The Tallest Man on Earth: There’s No Leaving Now

The Tallest Man on Earth, There's No Leaving NowThe Tallest Man on Earth, There’s No Leaving Now
Or as I would have preferred to call it: Our Generation’s Dylan goes all Newport Folk riot on us.
Ya’ll know the fables about Kristian Matsson by now; the man was not born, but merely walked in one day out of the cold looking like a hobo, with a beat old six string strapped to his back by a discarded piece of nylon cord. We paid no mind, merely chatted and conversed conspiring in our little worlds while he stood humbly in a corner and began to play. The sound that erupted from that hollowed box, from his meager frame silenced the prattle of petty conversations and muted those musicians whom could be called comparable that came before.
There was much celebration, first with the release of Shallow Grave and especially later with The Wild Hunt, which garnered fortuitous critical praise along with some modest commercial success. And rightfully so, The Tallest Man on Earth possesses possibly the most deft right hand since Earl Scruggs, God rest his soul. He used this skill picking and interweaving melodies to animate themes just as striking and brutally sincere as the cackled dissonance of his voice.
In short, The Tallest Man on Earth wasn’t so much another musician as a natural phenomenon. Yes, since everyone is so quick to jump on the Dylan references, there is something comparable to be found there. A Napoleonic figure appears from a mythical nor’country to turn the music scene on its head using only six strings, an enormity of style, and a voice off pitch. 
It was a very lovely thing to discover Mr. Matsson, like an unexpected romance or sudden windfall. His lyrics were sublimely obscure and his delivery was as stark as a Swedish winter. So I couldn’t have been more excited with the announcement of a new release, There’s No Leaving Now, and neither could I be more disappointed, when with shaking hands I ripped the wrapping from the recording and placed the vinyl onto the turntable.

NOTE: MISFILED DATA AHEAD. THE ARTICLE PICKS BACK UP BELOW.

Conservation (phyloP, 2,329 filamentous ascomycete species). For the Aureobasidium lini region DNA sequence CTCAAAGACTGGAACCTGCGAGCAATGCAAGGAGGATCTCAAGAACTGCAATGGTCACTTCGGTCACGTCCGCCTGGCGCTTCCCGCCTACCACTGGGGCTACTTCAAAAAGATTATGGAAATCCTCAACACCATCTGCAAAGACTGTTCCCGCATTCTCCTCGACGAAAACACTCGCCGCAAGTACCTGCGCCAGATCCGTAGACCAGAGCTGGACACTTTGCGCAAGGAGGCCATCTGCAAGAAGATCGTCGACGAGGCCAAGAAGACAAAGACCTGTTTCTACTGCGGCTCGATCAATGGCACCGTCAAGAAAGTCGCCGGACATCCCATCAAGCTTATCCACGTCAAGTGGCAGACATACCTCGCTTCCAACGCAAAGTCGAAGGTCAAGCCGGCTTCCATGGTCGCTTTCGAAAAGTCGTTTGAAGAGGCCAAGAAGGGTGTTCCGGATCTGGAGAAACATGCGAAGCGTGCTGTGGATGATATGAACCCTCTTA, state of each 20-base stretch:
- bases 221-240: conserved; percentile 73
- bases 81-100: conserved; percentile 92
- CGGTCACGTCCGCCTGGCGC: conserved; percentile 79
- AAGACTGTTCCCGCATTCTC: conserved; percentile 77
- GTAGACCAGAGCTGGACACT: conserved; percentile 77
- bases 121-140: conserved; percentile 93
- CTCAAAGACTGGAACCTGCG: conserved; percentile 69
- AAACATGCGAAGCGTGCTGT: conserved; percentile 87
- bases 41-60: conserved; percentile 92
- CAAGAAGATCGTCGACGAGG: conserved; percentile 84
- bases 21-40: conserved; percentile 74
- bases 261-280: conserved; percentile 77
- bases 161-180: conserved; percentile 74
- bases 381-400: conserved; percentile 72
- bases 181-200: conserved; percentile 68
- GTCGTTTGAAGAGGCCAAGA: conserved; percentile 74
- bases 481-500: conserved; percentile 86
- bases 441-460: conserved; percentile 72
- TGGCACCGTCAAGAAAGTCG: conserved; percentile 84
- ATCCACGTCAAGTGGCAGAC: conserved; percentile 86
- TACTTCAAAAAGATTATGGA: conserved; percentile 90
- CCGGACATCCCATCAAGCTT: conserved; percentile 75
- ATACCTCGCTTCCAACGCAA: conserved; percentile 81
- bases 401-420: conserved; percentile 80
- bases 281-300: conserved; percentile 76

Perhaps it was the anticipation that ruined this record for me, or perhaps The Tallest Man on Earth is beginning to slouch somewhat due to the weight of his success. One cannot expect ever greater accomplishments indefinitely, especially not with a medium as fickle and subject to exterior demands as music. Then again, one can neither expect an artist to try and recreate past brilliance. It’s my opinion Mr. Matsson got caught between these two poles with There’s No Leaving Now.
The first track “To Just Grow Away,” sets a high bar for the record. One immediately senses the Tallest Man’s ambition with No Leaving. It’s striking and exciting to hear the addition of backing instruments, and though upbeat the number is still reminiscent of the emotional strain and opaque metalyrical sustenance fans have come to love from his previous recordings.
With interest piqued and excitement slaked the following track, “Revelation Blues” stumbles. And then again the next track “Leading Me Now,” elicits frustration. By “1904,” one may begin to wonder if the album is even worth the attention.
At this point I would like to say something like, “despite the disappointingly narrow vision of the first half of No Leaving, side two redeems the audience from doubt,” but this would be untrue. There’s No Leaving Now lacks even one really strong track, which stands in glaring contrast to his previous albums which, short as they are, (typical playing time runs just over half an hour) contained a half dozen stunning, unique offers. While the second half is by far stronger, it doesn’t quite capture Mr. Matsson’s essence and abilities as glimpsed at their peak.
It is very easy to be a critic–I don’t deal with endless touring, industry doublespeak, or the constraints of deadlines, focus groups or company expectations–so I should not assess blame, and I cannot speak of this album poorly. If I had never heard The Tallest Man on Earth’s previous material I would say this is a fine record. But I have and with this in mind I can only think, for whatever reason, he could have done better.
Rating: 5.0/10
MP3: The Tallest Man on Earth “To Just Grow Away”
Buy: iTunes or Insound! vinyl